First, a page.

When disaster strikes, it really helps to know what to do. Knowing to duck under a sturdy table or desk during an earthquake can save you from being pinned under a toppling monitor. Knowing how to turn off your gas can save your house from conflagration.
Likewise, knowing what to do in a network disaster (or even just a minor mishap) can help you keep your network running.
If you lose network connectivity for a long time, your name servers may have problems. If they lose connectivity to the root name servers for an extended period, they’ll stop resolving queries outside their authoritative zone data. If the slaves can’t reach their master, sooner or later they’ll expire the zone.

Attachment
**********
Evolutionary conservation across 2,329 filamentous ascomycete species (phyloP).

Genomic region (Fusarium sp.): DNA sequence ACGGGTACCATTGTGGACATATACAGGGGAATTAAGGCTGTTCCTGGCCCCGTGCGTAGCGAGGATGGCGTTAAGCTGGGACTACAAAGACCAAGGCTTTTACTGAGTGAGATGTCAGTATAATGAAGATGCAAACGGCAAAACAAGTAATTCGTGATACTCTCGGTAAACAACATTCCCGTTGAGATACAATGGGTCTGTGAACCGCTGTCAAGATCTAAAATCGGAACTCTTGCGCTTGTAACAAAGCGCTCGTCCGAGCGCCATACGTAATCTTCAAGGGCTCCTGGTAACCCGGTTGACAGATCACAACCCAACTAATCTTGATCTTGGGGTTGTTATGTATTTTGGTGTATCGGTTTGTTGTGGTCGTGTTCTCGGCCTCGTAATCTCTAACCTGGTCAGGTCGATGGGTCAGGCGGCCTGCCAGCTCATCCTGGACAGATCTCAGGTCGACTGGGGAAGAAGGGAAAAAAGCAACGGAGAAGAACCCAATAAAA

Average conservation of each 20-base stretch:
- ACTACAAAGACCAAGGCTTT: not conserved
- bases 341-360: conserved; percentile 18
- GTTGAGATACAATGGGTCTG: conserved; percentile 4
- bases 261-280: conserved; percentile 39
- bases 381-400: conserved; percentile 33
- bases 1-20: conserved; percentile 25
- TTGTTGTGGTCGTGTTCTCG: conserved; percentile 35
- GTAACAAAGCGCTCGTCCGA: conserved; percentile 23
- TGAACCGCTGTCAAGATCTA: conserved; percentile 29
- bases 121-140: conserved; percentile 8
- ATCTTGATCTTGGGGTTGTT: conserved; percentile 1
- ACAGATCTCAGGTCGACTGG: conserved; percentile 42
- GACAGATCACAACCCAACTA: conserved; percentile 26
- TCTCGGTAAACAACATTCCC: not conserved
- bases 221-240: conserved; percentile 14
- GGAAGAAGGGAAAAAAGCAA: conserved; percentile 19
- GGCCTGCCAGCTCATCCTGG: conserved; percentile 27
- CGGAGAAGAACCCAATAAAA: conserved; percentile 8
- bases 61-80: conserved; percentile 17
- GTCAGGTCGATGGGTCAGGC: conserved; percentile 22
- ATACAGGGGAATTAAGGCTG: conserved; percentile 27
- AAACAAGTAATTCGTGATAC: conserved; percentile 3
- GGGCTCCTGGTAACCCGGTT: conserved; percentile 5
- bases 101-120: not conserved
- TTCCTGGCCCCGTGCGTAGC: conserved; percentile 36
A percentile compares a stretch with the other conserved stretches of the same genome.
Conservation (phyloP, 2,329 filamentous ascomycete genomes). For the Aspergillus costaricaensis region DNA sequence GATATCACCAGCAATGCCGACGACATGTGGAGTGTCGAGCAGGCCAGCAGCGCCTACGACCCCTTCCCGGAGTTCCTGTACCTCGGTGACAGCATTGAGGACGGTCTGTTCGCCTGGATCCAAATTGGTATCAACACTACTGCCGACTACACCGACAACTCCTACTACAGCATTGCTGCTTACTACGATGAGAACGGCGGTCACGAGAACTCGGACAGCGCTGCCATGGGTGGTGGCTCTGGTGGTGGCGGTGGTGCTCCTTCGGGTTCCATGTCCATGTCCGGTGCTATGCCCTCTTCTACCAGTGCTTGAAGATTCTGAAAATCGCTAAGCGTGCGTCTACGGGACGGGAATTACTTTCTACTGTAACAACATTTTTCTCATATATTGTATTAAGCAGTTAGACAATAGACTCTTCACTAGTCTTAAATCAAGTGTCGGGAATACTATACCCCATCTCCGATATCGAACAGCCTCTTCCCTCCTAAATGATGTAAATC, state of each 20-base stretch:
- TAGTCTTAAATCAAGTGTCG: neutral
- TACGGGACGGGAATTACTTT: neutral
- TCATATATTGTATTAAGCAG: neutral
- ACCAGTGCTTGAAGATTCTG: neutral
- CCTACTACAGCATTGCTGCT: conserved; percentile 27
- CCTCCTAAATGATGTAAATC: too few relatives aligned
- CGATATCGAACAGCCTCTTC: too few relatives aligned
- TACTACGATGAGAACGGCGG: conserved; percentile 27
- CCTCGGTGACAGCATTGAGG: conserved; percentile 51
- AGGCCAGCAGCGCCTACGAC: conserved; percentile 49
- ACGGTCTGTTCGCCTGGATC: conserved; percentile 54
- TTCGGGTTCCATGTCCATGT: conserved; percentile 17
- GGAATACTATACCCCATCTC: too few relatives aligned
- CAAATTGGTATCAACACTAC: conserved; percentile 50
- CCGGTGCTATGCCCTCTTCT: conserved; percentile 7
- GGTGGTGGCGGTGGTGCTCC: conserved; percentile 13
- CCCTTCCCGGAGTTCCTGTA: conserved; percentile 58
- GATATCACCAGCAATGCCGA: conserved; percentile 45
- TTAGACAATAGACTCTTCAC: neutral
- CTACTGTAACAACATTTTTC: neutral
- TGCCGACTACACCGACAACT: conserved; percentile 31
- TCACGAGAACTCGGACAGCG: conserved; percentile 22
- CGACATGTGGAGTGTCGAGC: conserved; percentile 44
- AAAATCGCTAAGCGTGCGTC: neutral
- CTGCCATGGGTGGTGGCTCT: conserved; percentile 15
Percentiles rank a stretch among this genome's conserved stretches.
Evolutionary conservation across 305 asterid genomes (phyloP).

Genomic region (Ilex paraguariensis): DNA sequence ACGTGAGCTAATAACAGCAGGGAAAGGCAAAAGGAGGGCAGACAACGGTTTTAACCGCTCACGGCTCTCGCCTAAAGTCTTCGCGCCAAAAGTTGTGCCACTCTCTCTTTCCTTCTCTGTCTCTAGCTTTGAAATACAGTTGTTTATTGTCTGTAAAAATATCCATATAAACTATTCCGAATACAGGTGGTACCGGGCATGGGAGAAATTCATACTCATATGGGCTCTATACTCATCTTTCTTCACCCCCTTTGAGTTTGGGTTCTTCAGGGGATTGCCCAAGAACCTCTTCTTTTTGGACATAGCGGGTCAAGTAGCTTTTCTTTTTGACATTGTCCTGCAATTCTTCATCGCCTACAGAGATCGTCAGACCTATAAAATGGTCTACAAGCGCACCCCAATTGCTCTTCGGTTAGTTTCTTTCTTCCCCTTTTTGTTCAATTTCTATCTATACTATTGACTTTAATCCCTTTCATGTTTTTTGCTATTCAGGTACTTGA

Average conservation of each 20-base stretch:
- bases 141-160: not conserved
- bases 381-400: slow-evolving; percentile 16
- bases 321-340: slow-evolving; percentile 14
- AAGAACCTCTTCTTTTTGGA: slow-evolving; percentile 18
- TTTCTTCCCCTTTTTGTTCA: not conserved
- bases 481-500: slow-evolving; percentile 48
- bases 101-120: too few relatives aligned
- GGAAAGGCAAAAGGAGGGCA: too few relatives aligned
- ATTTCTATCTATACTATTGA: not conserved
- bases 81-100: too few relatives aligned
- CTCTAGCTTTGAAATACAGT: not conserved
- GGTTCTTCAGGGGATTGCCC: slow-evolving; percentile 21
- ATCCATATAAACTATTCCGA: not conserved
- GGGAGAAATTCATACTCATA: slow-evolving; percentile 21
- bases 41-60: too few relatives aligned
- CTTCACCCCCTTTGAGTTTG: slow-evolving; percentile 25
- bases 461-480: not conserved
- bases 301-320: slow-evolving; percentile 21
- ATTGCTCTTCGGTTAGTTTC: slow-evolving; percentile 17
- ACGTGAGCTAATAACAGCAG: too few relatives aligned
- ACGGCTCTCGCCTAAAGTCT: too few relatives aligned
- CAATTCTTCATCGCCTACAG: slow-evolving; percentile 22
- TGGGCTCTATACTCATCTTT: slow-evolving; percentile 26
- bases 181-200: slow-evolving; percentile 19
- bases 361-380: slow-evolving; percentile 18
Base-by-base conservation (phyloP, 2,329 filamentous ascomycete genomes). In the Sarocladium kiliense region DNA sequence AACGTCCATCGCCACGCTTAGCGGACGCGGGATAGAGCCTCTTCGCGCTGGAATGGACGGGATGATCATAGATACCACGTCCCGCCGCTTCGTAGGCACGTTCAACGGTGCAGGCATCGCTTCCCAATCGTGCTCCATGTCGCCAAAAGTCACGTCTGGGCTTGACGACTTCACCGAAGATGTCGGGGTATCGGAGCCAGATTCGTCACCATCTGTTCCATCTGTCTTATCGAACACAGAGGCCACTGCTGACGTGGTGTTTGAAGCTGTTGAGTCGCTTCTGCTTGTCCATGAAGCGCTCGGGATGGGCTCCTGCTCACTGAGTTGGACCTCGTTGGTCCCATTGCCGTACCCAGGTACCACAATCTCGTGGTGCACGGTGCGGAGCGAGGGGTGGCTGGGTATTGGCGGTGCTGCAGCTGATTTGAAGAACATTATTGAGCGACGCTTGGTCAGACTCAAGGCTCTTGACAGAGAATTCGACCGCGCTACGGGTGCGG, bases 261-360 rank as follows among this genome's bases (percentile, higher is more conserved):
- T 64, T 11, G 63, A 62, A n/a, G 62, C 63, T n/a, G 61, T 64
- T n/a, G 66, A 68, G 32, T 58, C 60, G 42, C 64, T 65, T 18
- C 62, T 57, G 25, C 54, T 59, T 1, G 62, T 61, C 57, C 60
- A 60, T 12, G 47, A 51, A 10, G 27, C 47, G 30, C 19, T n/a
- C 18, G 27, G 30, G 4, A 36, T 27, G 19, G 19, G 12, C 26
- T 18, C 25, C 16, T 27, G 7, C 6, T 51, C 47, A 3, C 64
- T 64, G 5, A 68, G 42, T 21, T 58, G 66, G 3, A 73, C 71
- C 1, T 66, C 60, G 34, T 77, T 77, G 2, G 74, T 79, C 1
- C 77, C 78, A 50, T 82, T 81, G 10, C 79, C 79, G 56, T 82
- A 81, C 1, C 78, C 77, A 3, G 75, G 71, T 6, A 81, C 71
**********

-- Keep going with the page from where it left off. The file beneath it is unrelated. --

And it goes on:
In case your name
service really goes haywire because of the connectivity loss,
it’s a good idea to keep a sitewide or workgroup
HOSTS file around, as we recommended earlier in
this chapter. If your name servers all go down, your hosts will still
be able to resolve the names of hosts in the
As for slaves, you can reconfigure a slave that can’t reach its master to run temporarily as a primary master. Just right-click on the zone’s domain name in the DNS console, select Properties, make sure the General tab is selected, and click on Change... to change the zone type from secondary to primary. If more than one slave for the same zone is cut off, you can configure one as a primary master temporarily and reconfigure the other to load from the temporary primary. ...